Of course, some cases also experienced failed segmentation, with a DSC of 0 in our study. A potential reason for this could be that some lesions were too small (diameter less than 7.0 mm), which made it difficult to delineate the boundary accurately. Another reason may be that some lesions had unclear boundaries and showed similar signals (especially some lesions exhibiting isointensity on DWI) with adjacent tissues, so that the tumor was unidentified or adjacent tissues were included. Huang et al. reported that only a small part of ECC (less than 5%) exhibited iso or hypointensity on DWI. Therefore, a DWI-based deep learning model can show an excellent ability to automatically identify and segment ECC in most cases [11]. What this suggests is that our automatic segmentation model still has a certain degree of clinical guidance.

Our study had some limitations. First, our study was retrospective and the segmentation algorithm was applied on a limited dataset involving ECC only. Therefore, prospective studies with a considerably large number of datasets are needed to further validate the robustness of our segmentation model and to make the segmentation algorithm more sensitive to smaller tumors. Second, the described segmentation algorithm was limited to axial images on T1WI, T2WI, and DWI sequences. However, other sequences such as T1-weighted dynamic contrast-enhanced images (T1-DCEI) were not included in the present study. T1-DCEI could provide a smaller layer thickness and make the lesion significantly different from the background tissue, which may facilitate tumor recognition and segmentation. We plan to design a segmentation algorithm that incorporates DWI and T1-DCEI to expand the indications for using our segmentation model. Finally, Ani-SE-VB-Net was selected and applied to our automated segmentation. However, there may be other methods suitable for this purpose that are yet to be considered, e.g. a multi-scale cascaded convolutional network. This framework consisted of three components: the multi-scale detection network (feature pyramid network), the cascade network and the classification network. These components worked together to maintain high sensitivity and eliminate false positives. Therefore, other available algorithms will be further tried to develop more accurate model in the future.


In conclusion, we present the first 3D model for automated identification and segmentation of ECC with Ani-SE-VB-Net, which demonstrated enormous potential in the identification and segmentation of tumors with small sizes and complex background structures such as ECC. It should be noted that varying intensity patterns, ill-defined boundaries, and small volumes are some challenges in labeling tumors. Therefore, using the model on unseen cohorts requires caution and one cannot expect the same performance level.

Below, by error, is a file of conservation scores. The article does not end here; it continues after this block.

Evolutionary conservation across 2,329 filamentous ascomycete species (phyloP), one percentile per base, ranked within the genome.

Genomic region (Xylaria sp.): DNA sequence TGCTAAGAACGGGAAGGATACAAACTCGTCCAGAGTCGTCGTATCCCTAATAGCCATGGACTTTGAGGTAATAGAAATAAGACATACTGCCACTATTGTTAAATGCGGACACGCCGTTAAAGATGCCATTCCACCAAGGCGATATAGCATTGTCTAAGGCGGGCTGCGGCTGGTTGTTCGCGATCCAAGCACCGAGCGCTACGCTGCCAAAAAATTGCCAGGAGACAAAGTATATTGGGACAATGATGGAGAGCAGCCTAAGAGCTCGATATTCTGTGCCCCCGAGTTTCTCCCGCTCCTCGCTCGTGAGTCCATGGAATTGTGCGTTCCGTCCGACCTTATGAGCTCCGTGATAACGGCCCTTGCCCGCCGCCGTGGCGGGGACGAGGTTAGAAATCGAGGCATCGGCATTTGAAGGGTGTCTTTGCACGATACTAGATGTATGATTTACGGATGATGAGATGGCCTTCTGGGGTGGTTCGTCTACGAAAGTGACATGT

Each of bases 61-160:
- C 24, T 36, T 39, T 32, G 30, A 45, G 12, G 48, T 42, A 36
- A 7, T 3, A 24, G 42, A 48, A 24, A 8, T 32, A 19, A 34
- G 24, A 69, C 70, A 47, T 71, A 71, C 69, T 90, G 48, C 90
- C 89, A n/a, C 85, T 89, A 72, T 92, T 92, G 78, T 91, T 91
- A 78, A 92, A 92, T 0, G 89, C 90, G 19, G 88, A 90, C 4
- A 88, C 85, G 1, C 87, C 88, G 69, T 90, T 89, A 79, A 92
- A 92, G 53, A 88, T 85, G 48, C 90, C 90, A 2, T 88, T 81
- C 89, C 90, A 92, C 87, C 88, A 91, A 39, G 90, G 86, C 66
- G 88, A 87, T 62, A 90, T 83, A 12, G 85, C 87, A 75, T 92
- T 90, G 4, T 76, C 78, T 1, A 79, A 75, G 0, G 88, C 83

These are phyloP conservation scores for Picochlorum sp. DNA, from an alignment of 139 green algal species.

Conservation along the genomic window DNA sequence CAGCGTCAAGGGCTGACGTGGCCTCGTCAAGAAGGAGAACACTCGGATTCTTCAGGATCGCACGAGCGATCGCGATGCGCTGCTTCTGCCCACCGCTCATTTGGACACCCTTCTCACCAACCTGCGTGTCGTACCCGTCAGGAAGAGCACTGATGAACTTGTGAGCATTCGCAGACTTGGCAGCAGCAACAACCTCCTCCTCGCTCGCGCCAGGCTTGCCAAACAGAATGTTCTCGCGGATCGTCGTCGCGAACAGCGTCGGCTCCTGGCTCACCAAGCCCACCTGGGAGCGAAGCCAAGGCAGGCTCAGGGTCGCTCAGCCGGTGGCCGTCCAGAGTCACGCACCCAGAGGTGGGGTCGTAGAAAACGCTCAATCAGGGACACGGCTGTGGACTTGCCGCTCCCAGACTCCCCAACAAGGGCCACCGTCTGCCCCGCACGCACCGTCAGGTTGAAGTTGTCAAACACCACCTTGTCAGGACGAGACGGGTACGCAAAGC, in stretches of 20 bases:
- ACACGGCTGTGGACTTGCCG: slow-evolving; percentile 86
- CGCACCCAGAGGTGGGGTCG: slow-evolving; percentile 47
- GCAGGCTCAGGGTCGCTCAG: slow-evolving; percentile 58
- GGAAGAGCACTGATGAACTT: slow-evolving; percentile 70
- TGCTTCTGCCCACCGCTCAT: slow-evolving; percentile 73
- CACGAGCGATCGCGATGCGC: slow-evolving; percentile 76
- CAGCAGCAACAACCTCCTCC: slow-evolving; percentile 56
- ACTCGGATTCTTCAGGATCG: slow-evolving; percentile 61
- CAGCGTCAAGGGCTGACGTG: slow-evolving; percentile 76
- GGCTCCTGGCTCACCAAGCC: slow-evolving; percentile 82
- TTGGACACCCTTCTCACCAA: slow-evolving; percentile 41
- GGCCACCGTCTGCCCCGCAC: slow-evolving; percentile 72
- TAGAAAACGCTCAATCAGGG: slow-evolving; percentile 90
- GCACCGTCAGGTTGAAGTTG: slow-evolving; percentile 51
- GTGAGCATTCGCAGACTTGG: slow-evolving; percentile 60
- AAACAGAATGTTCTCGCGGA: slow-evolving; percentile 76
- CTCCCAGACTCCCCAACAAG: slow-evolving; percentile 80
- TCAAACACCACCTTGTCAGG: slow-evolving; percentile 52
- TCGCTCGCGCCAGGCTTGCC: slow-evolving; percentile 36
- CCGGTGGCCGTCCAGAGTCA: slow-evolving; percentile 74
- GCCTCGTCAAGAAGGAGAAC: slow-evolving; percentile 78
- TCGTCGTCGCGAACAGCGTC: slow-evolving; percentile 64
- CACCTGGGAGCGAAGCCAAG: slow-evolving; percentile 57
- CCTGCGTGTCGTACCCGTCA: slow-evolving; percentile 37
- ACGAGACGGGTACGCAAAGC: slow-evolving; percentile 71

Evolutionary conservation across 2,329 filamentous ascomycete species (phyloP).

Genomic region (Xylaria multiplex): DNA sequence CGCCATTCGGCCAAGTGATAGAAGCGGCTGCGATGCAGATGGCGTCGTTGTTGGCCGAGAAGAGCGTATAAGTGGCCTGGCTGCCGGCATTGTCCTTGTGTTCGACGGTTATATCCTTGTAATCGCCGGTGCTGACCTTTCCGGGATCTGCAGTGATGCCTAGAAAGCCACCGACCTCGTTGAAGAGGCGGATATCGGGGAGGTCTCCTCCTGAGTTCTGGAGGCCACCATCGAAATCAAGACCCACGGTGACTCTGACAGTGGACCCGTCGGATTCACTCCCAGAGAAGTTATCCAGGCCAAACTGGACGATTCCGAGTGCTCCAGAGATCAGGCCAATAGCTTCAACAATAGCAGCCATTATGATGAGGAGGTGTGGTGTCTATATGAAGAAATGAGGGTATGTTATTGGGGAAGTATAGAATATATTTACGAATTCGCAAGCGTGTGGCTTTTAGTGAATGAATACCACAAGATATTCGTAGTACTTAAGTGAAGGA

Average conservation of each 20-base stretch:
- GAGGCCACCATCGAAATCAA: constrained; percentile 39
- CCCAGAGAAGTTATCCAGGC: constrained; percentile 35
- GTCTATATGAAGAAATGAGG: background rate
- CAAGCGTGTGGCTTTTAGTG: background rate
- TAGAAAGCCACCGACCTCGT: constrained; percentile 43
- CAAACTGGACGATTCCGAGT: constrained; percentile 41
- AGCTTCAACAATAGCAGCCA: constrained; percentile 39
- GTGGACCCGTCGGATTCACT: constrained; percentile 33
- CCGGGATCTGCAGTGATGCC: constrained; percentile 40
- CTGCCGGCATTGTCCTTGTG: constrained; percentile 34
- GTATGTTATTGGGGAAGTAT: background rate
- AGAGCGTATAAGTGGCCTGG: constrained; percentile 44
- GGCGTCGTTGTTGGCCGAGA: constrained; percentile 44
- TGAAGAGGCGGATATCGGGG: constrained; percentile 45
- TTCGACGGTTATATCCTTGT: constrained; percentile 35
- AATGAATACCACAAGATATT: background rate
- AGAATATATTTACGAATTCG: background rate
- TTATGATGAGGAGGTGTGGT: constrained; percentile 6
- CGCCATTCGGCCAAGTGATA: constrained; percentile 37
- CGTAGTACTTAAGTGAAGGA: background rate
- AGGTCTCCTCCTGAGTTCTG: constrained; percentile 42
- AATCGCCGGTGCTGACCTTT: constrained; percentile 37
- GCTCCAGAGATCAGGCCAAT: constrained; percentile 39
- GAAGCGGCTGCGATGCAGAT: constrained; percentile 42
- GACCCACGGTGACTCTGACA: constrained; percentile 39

Availability of data and materials

The datasets generated and/or analysed during the current study are not publicly available due confidential information but are available from the corresponding author on reasonable request.





Extrahepatic cholangiocarcinoma


Diffusion weighted imaging


T1-weighted imaging


T2-weighted imaging


Region of interest


Dice similarity coefficient


The 95th percentile of Hausdorff distance


Average surface distance


Jaccard similarity coefficient


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The authors acknowledge the support of the National Natural Science Foundation of China (82272077), and Sichuan Province Science and Technology Program (2023JDRC0098, 2022YFS0070 and 2022YFS0616).


This study is supported by the National Natural Science Foundation of China (82272077), Sichuan Province Science and Technology Program (2023JDRC0098, 2022YFS0070 and 2022YFS0616) and National Science Foundation for Young Scientists of China (82202143).

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Authors and Affiliations



Chunmei Yang performed data curation, formal analysis and writing-Original draft preparation. Qin Zhou performed formal analysis, software and validation. Mingdong Li, Lulu Xu, Yanyan Zeng, Jiong Liu and Yue Shu contributed to data curation and investigation. Ying Wei, Feng Shi, Jing Chen, Pinxiong Li and Lu Yang helped perform supervision and writing-Reviewing and Editing. Jian Shu contributed to conceptualization, methodology, and writing-Reviewing and Editing.

Corresponding author

Correspondence to Jian Shu.

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Ethics approval and consent to participate

Ethical approval for the study was obtained from the local ethics committee of the Affiliated Hospital of Southwest Medical University (KY2019063). The Institutional Review Board of our hospital approved our request for the exemption of patients’ informed consent because of the retrospective design.

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Not applicable.

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The authors declare no competing interests.

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Supplementary Information

Additional file 1:

Supplementary material S1. The inclusion and exclusion criteria. Supplementary material S2. Magnetic resonance imaging protocol. Supplementary material S3. Manual segmentation. Supplementary material S4. Image preprocessing. Data augmentation. Supplementary material S5.Supplementary material S6.Supplementary material S7. Loss functions. Supplementary material S8. Evaluation metrics for segmentation.

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Yang, C., Zhou, Q., Li, M. et al. MRI-based automatic identification and segmentation of extrahepatic cholangiocarcinoma using deep learning network. BMC Cancer 23, 1089 (2023).